One of the current exhibits at the Pinacothèque de Paris is Tamara de Lempicka : La reine de l’Art déco (lah ren duh lar dayko), which means “the queen of Art Deco.” Lempicka, then known as Maria Górska, was born in Warsaw in 1898 to affluent parents. She lived a privileged life, attending a boarding school in Switzerland and vacationing on the French Riviera and Italy. After her parent’s divorce and her mother’s remarriage, Lempicka moved to St. Petersburg with an aunt. She set her heart on escaping as the bride of Tadeusz Lempicka, a notorious ladies’ man captivated by her substantial dowry. The two became part of the flood of refugees after the Russian revolution. They bobbed around Europe, eventually washing ashore in Paris.
When her husband was unable or unwilling to work to support them in their new life, Lempicka turned to art to support them both. This was a natural fit, since she was friends with all the artists of the day, including Picasso, Jean Cocteau, and André Gide, and friends with all the right people. Portraiture was her specialty and aristocrats of Europe queued up for the pleasure of being painted in her distinct style. Lempicka charged top dollar, supporting her family rather well.
Her most famous work is a self-portrait, Tamara in the Green Bugatti (below), described as “a real image of independent woman who asserts herself.” That sums up Lempicka to a T. She was bisexual and carried on a series of notorious affairs with other high-profile women, such as French writer Colette. Her husband divorced her in 1931. She neglected her only daughter, Kizette, palming her off on her mother when she wasn’t in boarding school. In one famous story, when Lempicka announced that she wouldn’t be home for Christmas, mama burned her designer hats one by one while Kizette watched. Merry Christmas, indeed. For all of that, Lempicka painted Kizette over and over again and even her portraits of others resembled Kizette.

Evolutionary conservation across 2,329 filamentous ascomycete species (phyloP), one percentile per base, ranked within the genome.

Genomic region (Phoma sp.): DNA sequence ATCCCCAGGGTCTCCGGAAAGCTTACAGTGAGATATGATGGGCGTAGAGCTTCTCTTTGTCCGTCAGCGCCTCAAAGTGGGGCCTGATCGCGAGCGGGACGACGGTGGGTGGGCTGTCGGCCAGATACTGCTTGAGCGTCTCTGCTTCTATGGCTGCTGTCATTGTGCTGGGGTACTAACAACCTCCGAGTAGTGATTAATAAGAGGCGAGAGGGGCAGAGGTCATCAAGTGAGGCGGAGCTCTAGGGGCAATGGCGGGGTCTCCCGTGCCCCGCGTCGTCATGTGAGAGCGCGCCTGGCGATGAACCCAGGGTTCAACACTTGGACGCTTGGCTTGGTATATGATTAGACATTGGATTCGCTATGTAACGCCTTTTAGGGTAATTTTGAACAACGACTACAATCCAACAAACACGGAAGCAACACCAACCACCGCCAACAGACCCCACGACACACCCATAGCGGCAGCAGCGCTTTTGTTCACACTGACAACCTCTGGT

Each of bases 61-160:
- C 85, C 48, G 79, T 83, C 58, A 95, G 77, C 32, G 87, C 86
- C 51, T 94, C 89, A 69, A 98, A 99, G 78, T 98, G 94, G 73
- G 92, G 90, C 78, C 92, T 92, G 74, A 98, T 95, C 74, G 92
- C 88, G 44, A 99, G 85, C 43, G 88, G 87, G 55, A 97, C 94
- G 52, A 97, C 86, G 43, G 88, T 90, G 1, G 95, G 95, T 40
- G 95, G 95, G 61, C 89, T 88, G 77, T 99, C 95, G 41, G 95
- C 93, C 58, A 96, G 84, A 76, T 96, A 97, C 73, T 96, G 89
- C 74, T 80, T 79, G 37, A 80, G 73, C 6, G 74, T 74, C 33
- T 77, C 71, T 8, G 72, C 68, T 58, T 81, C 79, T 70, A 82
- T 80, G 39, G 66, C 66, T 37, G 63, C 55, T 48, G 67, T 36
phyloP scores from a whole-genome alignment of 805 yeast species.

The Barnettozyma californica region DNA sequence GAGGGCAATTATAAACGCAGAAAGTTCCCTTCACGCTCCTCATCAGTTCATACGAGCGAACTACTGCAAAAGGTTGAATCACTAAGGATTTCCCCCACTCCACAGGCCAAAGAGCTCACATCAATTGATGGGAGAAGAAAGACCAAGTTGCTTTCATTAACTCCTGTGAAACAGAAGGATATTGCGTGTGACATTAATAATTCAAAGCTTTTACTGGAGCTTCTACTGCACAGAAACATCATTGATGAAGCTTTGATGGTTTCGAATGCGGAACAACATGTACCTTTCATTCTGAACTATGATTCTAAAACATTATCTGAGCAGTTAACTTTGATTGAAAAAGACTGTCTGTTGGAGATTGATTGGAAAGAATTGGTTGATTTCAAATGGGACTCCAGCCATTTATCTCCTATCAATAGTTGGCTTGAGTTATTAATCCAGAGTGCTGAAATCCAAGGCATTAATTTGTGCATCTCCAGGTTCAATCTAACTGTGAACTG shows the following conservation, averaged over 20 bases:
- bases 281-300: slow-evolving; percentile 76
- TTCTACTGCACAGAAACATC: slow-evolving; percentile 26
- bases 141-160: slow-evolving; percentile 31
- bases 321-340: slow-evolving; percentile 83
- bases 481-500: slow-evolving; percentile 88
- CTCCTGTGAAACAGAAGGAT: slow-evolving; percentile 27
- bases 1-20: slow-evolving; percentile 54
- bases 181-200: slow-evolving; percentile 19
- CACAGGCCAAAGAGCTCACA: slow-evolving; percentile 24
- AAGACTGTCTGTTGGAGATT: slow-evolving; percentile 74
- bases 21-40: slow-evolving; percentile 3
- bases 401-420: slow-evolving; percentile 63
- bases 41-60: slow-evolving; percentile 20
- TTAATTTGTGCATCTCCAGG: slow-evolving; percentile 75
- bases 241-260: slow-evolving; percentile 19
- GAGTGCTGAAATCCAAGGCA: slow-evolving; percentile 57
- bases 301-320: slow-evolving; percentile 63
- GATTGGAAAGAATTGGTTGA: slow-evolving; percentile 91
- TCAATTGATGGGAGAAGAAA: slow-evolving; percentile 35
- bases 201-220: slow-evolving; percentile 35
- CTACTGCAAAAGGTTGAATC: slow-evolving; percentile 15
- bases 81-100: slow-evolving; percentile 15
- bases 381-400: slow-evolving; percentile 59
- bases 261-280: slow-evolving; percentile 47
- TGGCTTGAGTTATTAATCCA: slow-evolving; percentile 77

Lemipicka became the lover of a Hungarian Baron (after painting the portrait of his prior mistress) and then his wife. This netted her a title and social legitimacy in the highest circles, instead of just with bohemians. She felt change in the winds and urged her husband to divest himself of property in Eastern Europe and tuck it away in Swiss banks. They passed the war years in security in the United States, where the “baroness with the brush” painted the Hollywood stars of the day.
In the post-war years, her style changed and she traded her brushes for a palette knife, but her new paintings were not well received, and she retired from public life. When the Baron died, Lempicka moved to Texas with Kizette and her husband. (Coincidentally, Kizette’s husband worked for the same company mine works for.) Lempicka wasn’t there to cuddle her grandkids but to be served. She blamed her lack of success on a failure of “breeding,” not hers, of course. She moved to Mexico to hang out with other jet set has-beens. Lempicka died in March 1980 and her ashes were scattered on the volcano Popocatepetl, which seems appropriate for this rather dramatic artist.
Eventually Lempicka’s work was back in vogue. There was a well-received retrospective and her early paintings began to sell again. A long-running play about her life was presented in major cities. Then there was a one-woman show entitled Deco Diva. (I love that title!) The Last Nude, by Ellis Avery, is a fictionalized account of Lempicka’s relationship with a model. Some high profile collectors of her work are Jack Nicholson, Barbra Streisand, and Madonna who has used Lempicka’s images in her concerts and music videos, such as Vogue. La reine de l’Art déco is on at the Pinacothèque de Paris until September 8, 2013.
- Art Deco and its Queen (Tamara de Lempicka) at the Pinacotheque (johntalbottsparis.typepad.com)
- The real life flappers who would have been at Jay Gatsby’s parties (thestar.blogs.com)